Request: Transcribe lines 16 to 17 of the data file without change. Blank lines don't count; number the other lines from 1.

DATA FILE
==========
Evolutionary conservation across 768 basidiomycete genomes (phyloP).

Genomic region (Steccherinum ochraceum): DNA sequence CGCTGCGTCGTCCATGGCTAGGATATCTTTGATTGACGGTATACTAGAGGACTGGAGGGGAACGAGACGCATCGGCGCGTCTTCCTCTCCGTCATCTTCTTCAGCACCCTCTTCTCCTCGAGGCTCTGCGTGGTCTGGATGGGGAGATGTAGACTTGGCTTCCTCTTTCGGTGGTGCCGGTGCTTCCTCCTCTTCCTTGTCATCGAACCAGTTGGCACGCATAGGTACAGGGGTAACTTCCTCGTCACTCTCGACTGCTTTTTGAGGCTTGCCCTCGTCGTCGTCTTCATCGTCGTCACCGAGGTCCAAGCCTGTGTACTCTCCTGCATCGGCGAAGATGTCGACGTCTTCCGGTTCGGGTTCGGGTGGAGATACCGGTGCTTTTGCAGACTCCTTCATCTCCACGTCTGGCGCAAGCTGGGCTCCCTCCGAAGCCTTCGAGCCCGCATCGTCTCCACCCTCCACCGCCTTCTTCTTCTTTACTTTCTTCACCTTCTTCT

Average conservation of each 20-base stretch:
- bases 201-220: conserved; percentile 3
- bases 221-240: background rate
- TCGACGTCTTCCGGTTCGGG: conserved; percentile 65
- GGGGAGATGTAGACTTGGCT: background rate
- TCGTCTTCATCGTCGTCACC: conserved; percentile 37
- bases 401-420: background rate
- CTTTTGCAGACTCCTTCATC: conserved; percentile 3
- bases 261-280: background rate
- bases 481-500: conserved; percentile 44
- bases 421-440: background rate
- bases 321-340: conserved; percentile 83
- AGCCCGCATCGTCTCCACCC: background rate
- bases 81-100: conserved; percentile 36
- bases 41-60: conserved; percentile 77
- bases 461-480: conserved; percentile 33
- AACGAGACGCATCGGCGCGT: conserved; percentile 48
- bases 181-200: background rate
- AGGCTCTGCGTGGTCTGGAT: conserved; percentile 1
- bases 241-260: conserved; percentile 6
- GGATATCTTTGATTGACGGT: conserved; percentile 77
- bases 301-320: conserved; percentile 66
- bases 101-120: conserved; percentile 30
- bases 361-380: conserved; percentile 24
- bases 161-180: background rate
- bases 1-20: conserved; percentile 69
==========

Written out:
- bases 81-100: conserved; percentile 36
- bases 41-60: conserved; percentile 77